Feb 242014

So on a suggestion from a commenter (Thanks @Aurora Celeste!), I’ve joined the Silicon Web Costumer’s Guild so that I can have access to their (rather lovely) magazine. The November issue contains a build for a wig with tubular crin like I’m doing. So now there’s one mystery solved: I was supposed to buy this kind of product:



Rather than the wig cap I bought. I’m considering doing a second wig later, since this stuff was pretty cheap, but in the meantime I decided to see if I could save my stocking-based start with a beanie for structure. Heck, I’m picturing a series of styled wigs for various occasions; it’s certainly easier than making my wild locks behave!

I was hoping for a white beanie, but I only found grey at the local dollar store, so in true Steampunk spirit  I made do with what I could find. I tried on the hat:


Then set about attaching the stocking. I glued as few points as I could manage, to allow for the hat to stretch a bit, and then trimmed away all the excess stocking I could reach. I then glued new strands directly to the hat, continuing along the pattern I had begun. Helpfully, the hat has a seam that sits more or less right at my hairline, and I used safety pins to mark where my bangs should go (because my chalk pencils don’t write so well on fleece).

WIP shots:

I think it turned out pretty well, don’t you? 🙂

Wearing Front Wearing Back

 I also tried putting on Lucas’ hat to see what it looks like with a top hat, since that’s the eventual design:Bigger Hat Back of Hat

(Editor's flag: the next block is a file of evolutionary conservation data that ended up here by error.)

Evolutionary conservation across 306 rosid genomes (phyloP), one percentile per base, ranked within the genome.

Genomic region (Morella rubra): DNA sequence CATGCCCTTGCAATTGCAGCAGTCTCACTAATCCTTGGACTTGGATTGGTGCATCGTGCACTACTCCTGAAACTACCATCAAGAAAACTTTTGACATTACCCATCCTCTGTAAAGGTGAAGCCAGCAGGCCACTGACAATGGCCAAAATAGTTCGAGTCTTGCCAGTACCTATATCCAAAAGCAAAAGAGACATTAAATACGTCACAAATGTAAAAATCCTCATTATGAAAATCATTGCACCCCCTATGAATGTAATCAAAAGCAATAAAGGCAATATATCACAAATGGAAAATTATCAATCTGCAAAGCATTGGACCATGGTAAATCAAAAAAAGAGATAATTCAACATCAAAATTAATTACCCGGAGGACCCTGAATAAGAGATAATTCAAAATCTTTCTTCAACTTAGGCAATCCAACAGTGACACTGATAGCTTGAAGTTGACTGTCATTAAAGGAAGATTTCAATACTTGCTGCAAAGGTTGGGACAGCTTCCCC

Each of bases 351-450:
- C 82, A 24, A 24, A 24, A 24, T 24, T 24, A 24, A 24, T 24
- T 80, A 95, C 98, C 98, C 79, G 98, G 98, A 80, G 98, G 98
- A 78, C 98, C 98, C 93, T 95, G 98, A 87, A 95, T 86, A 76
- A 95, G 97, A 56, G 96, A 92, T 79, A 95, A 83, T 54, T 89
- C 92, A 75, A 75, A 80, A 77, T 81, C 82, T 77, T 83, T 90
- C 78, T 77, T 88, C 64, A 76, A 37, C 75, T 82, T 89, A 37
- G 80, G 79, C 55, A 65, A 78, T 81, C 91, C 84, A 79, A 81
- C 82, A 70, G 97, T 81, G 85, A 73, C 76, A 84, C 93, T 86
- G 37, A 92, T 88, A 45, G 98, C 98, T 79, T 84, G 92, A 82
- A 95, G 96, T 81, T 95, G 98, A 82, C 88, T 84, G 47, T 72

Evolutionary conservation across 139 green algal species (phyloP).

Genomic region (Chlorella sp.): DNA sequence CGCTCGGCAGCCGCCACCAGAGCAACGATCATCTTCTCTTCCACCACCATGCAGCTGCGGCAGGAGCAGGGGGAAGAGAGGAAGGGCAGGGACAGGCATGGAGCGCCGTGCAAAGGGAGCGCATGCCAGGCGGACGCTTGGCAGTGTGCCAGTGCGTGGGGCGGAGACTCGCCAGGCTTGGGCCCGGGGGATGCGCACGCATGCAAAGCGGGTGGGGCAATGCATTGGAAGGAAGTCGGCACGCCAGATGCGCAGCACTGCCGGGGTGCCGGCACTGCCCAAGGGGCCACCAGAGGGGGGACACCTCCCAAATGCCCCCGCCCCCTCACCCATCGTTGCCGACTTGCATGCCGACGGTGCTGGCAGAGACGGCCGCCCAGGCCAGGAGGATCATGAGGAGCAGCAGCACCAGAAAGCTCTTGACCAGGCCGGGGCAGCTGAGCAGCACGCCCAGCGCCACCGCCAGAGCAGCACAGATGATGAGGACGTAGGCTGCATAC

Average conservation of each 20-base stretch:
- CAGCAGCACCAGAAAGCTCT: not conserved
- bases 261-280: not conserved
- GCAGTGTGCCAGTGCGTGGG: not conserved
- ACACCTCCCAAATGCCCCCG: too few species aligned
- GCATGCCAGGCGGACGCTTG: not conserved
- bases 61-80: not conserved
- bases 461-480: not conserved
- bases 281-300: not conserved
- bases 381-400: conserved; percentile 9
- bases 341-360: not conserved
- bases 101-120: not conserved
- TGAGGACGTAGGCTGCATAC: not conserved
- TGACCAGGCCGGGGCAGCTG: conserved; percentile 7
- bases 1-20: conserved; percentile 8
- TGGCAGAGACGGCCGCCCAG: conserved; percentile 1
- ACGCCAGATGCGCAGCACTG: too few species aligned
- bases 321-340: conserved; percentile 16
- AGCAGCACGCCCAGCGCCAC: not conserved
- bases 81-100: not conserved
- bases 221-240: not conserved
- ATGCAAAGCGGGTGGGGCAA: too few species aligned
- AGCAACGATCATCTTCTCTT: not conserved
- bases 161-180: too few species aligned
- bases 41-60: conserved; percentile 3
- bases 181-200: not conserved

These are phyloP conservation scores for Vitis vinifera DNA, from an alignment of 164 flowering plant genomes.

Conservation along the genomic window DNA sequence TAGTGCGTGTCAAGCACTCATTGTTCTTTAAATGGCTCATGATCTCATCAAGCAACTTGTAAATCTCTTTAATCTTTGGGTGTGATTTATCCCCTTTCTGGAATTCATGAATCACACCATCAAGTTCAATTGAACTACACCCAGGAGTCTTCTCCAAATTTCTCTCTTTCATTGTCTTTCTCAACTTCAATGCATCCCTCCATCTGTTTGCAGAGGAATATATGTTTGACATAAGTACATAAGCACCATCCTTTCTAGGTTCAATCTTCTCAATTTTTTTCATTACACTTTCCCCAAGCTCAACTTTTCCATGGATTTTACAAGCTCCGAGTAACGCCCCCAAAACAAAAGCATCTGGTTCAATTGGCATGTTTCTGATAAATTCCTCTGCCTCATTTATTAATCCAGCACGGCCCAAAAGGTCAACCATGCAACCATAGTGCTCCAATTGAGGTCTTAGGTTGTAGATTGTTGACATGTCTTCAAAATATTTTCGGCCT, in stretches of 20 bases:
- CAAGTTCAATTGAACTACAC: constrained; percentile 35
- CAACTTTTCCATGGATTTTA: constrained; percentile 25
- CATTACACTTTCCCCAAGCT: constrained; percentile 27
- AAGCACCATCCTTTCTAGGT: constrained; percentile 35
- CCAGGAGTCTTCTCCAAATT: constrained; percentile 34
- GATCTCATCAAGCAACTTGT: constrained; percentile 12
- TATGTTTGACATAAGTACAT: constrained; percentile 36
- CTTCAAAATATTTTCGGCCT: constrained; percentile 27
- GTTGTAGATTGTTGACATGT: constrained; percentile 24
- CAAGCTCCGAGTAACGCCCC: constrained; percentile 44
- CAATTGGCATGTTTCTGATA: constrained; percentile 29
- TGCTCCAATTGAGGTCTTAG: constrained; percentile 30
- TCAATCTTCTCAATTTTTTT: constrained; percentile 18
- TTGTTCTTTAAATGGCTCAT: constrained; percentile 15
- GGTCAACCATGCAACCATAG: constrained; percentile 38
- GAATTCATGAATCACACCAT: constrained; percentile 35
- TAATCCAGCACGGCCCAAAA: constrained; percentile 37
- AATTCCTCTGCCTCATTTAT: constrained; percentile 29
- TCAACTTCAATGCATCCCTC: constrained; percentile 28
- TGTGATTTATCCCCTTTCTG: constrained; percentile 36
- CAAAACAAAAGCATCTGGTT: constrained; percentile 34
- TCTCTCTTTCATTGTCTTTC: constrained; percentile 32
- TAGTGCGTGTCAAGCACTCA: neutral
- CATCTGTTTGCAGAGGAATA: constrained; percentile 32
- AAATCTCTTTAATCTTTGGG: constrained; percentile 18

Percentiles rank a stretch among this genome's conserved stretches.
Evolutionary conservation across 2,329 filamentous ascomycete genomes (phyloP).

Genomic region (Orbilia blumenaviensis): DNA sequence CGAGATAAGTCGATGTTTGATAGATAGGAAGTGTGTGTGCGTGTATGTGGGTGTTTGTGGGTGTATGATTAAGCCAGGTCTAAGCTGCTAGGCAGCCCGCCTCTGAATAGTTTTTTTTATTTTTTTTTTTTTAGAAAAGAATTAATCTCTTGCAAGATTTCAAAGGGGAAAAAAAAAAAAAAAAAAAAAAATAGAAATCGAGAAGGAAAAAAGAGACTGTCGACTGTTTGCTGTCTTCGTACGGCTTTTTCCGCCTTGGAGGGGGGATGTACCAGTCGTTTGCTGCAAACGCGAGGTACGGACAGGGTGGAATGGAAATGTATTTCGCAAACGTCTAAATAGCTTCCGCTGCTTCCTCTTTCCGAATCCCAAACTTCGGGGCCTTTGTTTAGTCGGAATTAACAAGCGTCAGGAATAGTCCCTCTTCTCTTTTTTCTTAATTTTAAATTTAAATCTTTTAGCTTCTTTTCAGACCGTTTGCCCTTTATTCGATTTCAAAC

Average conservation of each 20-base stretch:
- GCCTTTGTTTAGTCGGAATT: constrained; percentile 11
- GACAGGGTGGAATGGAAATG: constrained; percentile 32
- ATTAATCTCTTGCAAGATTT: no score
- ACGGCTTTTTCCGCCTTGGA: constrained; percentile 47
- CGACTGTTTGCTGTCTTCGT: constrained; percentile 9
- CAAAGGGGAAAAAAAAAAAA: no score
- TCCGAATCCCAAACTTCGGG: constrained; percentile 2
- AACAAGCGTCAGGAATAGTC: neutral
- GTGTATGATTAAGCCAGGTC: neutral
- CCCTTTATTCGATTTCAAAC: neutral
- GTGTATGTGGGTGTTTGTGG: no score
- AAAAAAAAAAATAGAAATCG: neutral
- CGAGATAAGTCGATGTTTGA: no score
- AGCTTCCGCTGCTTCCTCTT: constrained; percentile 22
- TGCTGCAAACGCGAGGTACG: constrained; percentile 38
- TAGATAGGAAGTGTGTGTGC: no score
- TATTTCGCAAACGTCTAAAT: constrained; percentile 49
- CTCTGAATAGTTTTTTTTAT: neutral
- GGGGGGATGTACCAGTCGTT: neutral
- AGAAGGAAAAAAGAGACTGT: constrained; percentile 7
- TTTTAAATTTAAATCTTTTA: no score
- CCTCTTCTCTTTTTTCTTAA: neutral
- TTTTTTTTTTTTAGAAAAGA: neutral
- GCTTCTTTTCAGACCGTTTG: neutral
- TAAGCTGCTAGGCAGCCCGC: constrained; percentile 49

And the pinnable:

  Pin Pot2

Dec 152013

Greetings, loyal followers! Today, I have a confession to make: I have NO IDEA what I’m doing and it’s awesome!

I decided to make a wig from scratch. I knew I wanted a whole head of tubular crin, also known as “Cyberlox”; what I didn’t know was, um, anything about wig making. At all. Fun!

Most of the actual steps toward making a wig of hair would be utterly useless when making one of tubular crin, but all the crin tutorials I could find involved making ponytails or falls rather than rooting it to a head shape. However, yarn wigs are popular and relatively similar. With that in mind, I set out to find some crin, a wig head, and a wig cap.

Note: This is entirely the wrong kind of wig cap.

hair net 1
hair net 2

I decided to use it anyway, because what the heck, if it works it works, right? Wrong. Stitching the crin to the cap didn’t seem to be holding so well:

hair net bad idea 1

Then I browsed some more yarn wig tutorials and discovered I already had an alternative: a bit of pantyhose. I cut the foot off, stretched it over the head, and began stitching:

Note that, yet again, I had NO IDEA what I was doing. None whatsoever. Eventually, stitching became increasingly tedious, so I decided to experiment with hot glue. It works well enough, but you have to remember to wiggle the cap a little to loosen it from the styrofoam as the glue dries, lest the wig be glued to the head.  However, hot glue is HOT, and crin isn’t solid; this WILL burn your fingers if you’re clumsy like me.

As I kept working, I realized I probably should have started with the bottom layers and put in the highlights last. Whoops. So I started methodically adding the darker strands:

At some point I realized that if I put the glue on the crin first, let it cool halfway, then pressed it to the stocking, it would both hurt my fingers less and be less likely to adhere to the styrofoam head. I still ended up running my fingers underneath after every few strands to make sure it loosened.

Then, when all was said and done…

It didn’t go on my head! The darned thing just won’t fit on my head, it keeps popping off.

So I don’t think I like this stocking method. I think I’m going to see if I can glue the stocking onto a beanie  for shape. Anyone got a better idea?